Most nurses are intimately acquainted with the various aqueous contents that the human organism is capable of producing. And the various human organisms living at Random House were quite adept at spraying their assorted fluids around the place.
An obvious start and the most popular fluid by far. Perhaps surprisingly, it was most frequently encountered in toilets, which were themselves most frequently encountered in the un-flushed state. But this was a good thing. We were very happy to find urine in the toilet. Mainly because of all the other places we also encountered it.
The floor was the second most popular location and the cause of many a nocturnal skid: if the stench didn't get you then the resulting head injury would usually finish the job. Those with waterproof soles remained relatively safe and dry-of-foot; not so for the semi-comatose night nurse, warily staggering out for a wee in stockinged feet.
The mop and bucket never, ever got put into the broom cupboard, but lived permanently in the toilet area; there was no sluice room. Following the morning cleaner's visit, as the heat of the day wore on, the corridor past the nurses' station would become stickier and stickier and your shoes would make that schtick schtick noise as you walked along. I used to think they should take the flooring from The House and stick it around the walls of the International Space Sation, thus permitting astronauts to stride around with confidence in zero gravity..
The final popular locations for stray traces of urine were on people's hands, down the front of trousers (mostly residents) and splashed on shoes (mostly night staff). One quickly learned not to shake hands with people.
Now, I truly tried hard to find a nicer term here, but nasal mucus doesn't really begin to describe what we were sometimes forced to look at wobbling around, whilst holding a conversation with one particular resident, especially in the Winter months. Avoiding the strategically-placed tissue box and verbal prompts to let us have our tea in peace, he would lean on the lower barn door watching us eating our evening meal. We would stare back, watching him watching us, our eyes trying not to follow the stream of snot as it dripped down his jumper, the snail-trail eventually coalescing with some other substance apparently on the way up. I rarely eat lasagne any more..
Like nostrils, tempers were known to flare from time to time, but it was part testament to the place that there was very little blood shed. On a regular basis. Which wasn't part of a normal process.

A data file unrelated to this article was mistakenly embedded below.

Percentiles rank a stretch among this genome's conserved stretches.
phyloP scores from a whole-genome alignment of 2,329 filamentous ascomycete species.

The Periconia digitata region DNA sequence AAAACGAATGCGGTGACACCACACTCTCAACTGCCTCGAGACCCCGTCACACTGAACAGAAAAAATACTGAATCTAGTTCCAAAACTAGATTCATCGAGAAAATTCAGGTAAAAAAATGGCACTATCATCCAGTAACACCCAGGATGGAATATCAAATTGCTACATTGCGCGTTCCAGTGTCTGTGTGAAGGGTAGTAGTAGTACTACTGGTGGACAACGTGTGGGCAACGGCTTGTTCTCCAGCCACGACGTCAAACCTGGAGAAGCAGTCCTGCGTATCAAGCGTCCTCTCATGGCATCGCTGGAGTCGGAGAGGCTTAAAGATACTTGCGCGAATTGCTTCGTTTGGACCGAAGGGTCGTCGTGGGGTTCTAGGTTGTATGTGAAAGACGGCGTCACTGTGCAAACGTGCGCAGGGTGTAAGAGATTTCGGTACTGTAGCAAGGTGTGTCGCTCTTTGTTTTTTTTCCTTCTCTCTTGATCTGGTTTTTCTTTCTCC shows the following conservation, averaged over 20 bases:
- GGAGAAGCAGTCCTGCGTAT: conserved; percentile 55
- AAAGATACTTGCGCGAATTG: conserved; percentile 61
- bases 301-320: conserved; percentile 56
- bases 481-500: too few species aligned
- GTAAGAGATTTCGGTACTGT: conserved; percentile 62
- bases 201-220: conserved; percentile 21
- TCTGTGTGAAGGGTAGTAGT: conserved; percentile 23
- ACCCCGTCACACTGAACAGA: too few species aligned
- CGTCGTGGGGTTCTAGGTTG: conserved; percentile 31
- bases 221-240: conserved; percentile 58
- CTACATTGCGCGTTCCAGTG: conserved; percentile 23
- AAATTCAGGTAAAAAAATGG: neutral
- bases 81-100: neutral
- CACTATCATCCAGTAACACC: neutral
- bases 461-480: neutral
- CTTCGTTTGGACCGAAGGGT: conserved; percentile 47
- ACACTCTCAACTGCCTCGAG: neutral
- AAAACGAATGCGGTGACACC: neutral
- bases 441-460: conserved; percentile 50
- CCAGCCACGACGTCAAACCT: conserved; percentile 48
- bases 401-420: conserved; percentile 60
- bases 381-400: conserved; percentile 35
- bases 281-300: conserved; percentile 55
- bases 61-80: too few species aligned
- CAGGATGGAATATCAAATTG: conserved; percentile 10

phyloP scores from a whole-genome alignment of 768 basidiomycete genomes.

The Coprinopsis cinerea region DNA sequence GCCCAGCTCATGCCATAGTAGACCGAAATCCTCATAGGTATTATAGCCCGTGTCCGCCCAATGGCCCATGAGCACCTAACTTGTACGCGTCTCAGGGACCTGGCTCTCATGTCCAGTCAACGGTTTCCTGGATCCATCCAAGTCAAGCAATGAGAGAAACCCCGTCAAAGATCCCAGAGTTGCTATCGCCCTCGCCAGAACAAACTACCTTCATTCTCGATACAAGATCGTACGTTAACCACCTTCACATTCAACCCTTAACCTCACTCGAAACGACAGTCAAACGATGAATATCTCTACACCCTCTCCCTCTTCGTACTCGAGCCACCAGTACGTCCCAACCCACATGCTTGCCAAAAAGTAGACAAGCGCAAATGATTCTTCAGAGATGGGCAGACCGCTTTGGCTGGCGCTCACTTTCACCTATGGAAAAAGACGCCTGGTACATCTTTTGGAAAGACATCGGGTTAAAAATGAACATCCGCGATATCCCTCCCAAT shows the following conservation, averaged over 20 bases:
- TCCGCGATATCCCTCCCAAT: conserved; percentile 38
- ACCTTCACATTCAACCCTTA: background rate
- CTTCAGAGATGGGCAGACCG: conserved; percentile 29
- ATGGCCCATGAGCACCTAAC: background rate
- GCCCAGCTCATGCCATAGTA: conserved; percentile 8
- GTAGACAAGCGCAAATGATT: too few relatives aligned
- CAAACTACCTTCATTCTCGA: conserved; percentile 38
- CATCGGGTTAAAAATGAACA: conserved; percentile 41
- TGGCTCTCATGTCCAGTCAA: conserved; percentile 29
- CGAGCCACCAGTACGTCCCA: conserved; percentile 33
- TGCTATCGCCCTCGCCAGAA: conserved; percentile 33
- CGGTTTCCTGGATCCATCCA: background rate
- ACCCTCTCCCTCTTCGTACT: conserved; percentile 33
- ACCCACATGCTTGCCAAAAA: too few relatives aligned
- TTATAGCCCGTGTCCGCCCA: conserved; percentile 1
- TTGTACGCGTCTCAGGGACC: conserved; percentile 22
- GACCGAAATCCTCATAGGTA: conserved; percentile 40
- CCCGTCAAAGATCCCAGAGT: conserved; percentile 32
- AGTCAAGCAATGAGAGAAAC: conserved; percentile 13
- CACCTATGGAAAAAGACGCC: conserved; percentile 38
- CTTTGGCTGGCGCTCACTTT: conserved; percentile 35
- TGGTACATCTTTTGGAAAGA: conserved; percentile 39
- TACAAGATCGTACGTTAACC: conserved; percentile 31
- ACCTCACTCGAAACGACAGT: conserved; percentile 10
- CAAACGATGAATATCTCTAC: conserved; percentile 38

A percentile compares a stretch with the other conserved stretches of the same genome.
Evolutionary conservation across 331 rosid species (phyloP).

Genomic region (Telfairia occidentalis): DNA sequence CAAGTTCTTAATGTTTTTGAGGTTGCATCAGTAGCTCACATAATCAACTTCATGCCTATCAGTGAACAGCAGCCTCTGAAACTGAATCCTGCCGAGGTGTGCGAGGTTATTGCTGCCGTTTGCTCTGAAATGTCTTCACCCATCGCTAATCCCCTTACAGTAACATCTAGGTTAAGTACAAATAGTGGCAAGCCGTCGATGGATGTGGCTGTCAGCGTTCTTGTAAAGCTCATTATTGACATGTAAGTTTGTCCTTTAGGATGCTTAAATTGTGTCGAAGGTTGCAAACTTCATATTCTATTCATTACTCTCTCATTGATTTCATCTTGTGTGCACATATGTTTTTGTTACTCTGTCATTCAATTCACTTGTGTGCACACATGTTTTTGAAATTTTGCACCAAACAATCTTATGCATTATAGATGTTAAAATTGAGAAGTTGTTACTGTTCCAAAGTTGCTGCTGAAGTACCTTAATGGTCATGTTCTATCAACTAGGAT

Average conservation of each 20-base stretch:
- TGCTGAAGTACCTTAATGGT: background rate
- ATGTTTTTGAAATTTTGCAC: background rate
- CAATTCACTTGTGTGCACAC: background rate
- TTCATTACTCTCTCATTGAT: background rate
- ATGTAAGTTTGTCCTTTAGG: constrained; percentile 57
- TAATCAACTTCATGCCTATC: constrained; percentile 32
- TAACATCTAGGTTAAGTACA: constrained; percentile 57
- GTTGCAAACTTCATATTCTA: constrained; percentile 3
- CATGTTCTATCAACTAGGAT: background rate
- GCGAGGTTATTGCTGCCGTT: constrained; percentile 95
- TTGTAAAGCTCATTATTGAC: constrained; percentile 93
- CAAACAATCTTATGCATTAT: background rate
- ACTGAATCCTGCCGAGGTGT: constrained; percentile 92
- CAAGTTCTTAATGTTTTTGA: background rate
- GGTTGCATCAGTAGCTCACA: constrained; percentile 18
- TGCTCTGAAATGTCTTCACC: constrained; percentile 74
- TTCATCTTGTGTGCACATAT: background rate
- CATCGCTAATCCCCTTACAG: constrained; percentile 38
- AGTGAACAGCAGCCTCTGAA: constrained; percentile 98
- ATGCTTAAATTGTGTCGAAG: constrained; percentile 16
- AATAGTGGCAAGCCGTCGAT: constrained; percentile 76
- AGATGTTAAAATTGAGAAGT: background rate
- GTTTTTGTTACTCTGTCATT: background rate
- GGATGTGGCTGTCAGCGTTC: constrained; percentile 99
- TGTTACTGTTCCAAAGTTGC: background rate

We did have a resident with diabetes who during a psychotic episode, decided that the needle in the test kit was less than efficient. So he used his t-rusty penknife to open a deep wound in his finger. He was relieved to discover his blood sugar level (BSL) was within normal ranges, although he almost amputated his digit and locked up his jaws in the pursuit of scientific discovery.
This tale wouldn't be complete without reference to the delivered hospital food. What they termed 'quick-chill' we called quick kill and there was a theory going around that this was used to keep the residential population rotated through. Rotated through what I never found out, but I suspect they meant the lavatories.
Although fruit was readily available, the mushy meals and lack of willingness to exercise (despite our efforts) didn't feature well when it came to healthy stool production. I wouldn't say things were bad but we were on first name terms with the local plumber and invited him to most functions.
Sperm (yes, indeed)
Although thankfully rarely encountered in its natural state, the proliferation of human spermatozoa was nevertheless a concern, especially for the more genteel members of staff. Generally the problem was isolated to the occasional shirt front (usually residents'). However the door handle to one particular sideroom regularly rewarded the unwary staff member (or unprepared visitor) with a certain stickiness of hand and downturn of spirit.
One innovative person did try screwing a latex glove dispenser to the wall nearby. However the ensuing consumption of its contents mysteriously skyrocketed out of proportion with staff usage patterns, leading to an increase in clinical costs.
Talk about blowing the budget..
Further writings on a theme..
I See Dead People
And there it is. The table. A table with the white sheet over it. Slightly familiar ripples in the cloth hint at what might lie below.. [link]
However, contrary to popular belief, the operation was not only used on psychiatric patients.. [link]
The nurses and doctors just sit down, but the patient puts a newspaper down first and then sits down.. [link]
Drayton Olde Lodge
In June 1469, King Edward IV rode from Norwich to Walsingham and cast a lofty eye across the ruined lodge.. [link]